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SEOUL, South Korea – Several months into their investigation into the country's biggest political scandal in decades, South Korean prosecutors on Tuesday finally met and questioned recently ousted President Park Geun-hye to determine whether to seek a warrant to arrest her.
Park, who no longer has immunity from prosecution following a March 10 court ruling that ended her presidency, could face multiple charges such as extortion, bribery and abuse of power. The bribery conviction could carry up to life imprisonment.
A look at the criminal allegations against Park, who has steadfastly denied any legal wrongdoing, and the potential impact her fate could have on South Korean politics:
EXTORTION AND ABUSE OF POWER
Park is accused of conspiring with longtime confidante Choi Soon-sil to pressure 16 business groups, including Samsung, to donate 77.4 billion won ($69 million) to the Mir and K-Sports foundations, two nonprofits that Choi controlled.
According to prosecutors, Park allegedly pushed for company donations through her meetings with the companies' top executives and through her top presidential aides and government officials.
The companies told investigators that they couldn't refuse because they feared business disadvantages like state tax investigations.
Park is also suspected of having a senior presidential secretary pressure the Lotte Group into giving an additional 7 billion won ($6 million) to the K-Sports foundation to finance the construction of a sports facility in the city of Hanam, which was to be operated by a private company established by Choi. The money was later returned.
Park has said she simply asked companies to support projects aimed at promoting the country's culture and sports sectors.
Prosecutors accuse Park and Choi of taking bribes from technology giant Samsung, the country's largest business group.
Lee Jae-yong, Samsung's de facto chief, was arrested last month over allegations that he used 43.3 billion won ($39 million) in corporate funds to bribe Choi for business favors. The money in question includes more than 20 billion won ($18 million) that Samsung donated to the nonprofits Choi controlled.
Lee allegedly bribed Park and Choi to obtain government backing for a contentious merger of two Samsung companies in 2015 that served as a key step in passing corporate control to Lee from his ailing father.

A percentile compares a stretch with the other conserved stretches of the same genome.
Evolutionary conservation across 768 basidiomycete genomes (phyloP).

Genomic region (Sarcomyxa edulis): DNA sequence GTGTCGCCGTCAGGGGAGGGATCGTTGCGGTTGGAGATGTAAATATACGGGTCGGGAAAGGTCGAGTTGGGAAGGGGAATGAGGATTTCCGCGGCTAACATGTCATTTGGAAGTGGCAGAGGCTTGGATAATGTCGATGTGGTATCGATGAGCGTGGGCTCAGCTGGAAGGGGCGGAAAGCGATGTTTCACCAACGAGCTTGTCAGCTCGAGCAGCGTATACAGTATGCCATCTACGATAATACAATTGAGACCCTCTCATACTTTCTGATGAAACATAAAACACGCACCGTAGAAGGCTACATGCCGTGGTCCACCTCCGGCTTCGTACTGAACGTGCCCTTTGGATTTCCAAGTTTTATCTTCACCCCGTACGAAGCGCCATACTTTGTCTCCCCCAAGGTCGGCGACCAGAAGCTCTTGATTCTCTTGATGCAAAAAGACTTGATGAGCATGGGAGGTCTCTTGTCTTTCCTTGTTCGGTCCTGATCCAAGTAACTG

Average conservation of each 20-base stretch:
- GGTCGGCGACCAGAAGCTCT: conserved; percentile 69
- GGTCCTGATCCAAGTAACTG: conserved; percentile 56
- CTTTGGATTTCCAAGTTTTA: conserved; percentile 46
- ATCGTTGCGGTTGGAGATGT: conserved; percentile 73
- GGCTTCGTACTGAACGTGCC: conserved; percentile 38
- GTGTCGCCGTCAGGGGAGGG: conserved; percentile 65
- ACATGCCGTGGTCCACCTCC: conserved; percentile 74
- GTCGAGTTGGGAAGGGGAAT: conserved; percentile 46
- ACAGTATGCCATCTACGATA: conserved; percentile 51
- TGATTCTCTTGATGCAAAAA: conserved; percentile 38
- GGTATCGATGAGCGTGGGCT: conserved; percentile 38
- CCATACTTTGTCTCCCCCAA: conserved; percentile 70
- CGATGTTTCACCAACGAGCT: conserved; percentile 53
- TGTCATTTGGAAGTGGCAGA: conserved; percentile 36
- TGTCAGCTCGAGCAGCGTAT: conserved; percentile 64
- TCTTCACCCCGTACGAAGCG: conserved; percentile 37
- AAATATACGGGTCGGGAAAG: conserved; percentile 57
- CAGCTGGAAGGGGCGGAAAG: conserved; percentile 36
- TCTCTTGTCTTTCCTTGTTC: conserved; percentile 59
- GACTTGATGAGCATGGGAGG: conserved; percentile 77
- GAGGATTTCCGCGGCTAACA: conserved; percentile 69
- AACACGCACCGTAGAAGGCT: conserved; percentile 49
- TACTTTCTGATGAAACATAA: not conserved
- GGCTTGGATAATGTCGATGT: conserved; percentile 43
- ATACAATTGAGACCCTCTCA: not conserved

Both Park and Lee have denied the allegations. Park told reporters on New Year's Day that she was being "totally framed."
ARTISTS BLACKLISTING AND STATE SECRET LEAKAGE
Prosecutors also believe Park colluded with Choi and top culture and presidential officials to blacklist thousands of artists deemed as unfriendly to her administration and denied them state support.
Park's alleged backlist reportedly included some of South Korea's most famous cultural figures, including "Oldboy" film director Park Chan-wook and poet Ko Un, whose name frequently appears in discussions for the Nobel literature prize. They had signed joint statements criticizing the government for its handling of a 2014 ferry disaster that killed more than 300 people and supported opposition candidates during major national elections.
Park has said she never knew about the alleged blacklists.
Prosecutors also suspect that Park passed to Choi classified presidential documents, including information on ministerial candidates, which further enabled her friend of 40 years to manipulate state affairs from the shadows even though she has never held any official post.
Park says she only passed drafts of her speeches to Choi for edits but never shared sensitive information to her.
Prosecutors reportedly said they have "overflowing" evidence showing Park is an accomplice in Choi's alleged criminal activities. But pushing to arrest Park is a different matter.
Some say it's imperative to arrest Park like other key suspects jailed over the scandal, but others worry that placing her behind bars could further deepen a national divide and trigger a conservative backlash ahead of a May 9 election to choose Park's successor.
After the March 10 court ruling, her loyal conservative supporters held fierce rallies that left three of them dead following clashes with police. If Park is arrested, they will likely stage similar rallies calling for her release, causing a new round of political chaos, according to some political experts.
Under South Korean law, people convicted of bribery involving more than 100 million won ($89,000) can face a prison term of more than 10 years or even life imprisonment.
But in the case of Park's bribery allegations, the Samsung bribes went to Choi, not directly to Park. Legal experts say that for the bribery charges to stick, prosecutors must clearly prove that Park and Choi were connected economically and that Samsung provided the money in exchange for "unjust requests."
Associated Press writer Hyung-jin Kim contributed to this report.